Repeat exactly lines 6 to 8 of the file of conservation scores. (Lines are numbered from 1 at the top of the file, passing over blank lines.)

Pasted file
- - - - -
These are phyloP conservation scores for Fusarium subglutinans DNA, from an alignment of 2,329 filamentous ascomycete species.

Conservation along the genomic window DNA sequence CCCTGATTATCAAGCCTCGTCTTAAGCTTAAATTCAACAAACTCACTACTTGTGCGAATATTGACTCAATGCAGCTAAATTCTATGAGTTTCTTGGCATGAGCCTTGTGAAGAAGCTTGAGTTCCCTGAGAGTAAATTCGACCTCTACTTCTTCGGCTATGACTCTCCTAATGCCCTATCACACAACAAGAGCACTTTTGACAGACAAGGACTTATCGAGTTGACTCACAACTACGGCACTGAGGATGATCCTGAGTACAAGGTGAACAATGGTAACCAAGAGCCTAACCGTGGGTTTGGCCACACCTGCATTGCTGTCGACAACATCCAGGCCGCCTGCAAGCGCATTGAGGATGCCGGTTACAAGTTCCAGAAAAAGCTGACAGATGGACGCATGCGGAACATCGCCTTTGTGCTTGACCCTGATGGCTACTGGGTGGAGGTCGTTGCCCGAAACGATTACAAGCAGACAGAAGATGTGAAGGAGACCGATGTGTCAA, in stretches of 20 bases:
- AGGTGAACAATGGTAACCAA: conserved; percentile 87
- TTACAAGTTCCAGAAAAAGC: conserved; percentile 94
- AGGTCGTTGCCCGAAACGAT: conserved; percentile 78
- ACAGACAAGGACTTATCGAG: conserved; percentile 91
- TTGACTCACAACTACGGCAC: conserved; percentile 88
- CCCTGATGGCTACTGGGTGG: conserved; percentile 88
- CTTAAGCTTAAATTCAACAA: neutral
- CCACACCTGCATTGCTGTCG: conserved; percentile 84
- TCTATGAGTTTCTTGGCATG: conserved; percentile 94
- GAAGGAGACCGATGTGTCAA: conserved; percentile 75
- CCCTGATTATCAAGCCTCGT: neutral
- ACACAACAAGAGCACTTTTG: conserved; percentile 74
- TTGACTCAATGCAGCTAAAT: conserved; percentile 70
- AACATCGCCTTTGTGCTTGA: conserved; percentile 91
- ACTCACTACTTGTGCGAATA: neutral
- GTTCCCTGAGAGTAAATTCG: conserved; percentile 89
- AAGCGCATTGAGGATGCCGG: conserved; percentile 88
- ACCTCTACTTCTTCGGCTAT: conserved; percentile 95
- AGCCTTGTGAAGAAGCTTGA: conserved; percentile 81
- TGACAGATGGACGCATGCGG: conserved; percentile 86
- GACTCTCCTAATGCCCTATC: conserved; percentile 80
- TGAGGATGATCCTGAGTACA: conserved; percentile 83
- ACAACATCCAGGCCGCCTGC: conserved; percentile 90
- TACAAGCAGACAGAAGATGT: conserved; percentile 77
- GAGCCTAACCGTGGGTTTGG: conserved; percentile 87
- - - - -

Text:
- ACAGACAAGGACTTATCGAG: conserved; percentile 91
- TTGACTCACAACTACGGCAC: conserved; percentile 88
- CCCTGATGGCTACTGGGTGG: conserved; percentile 88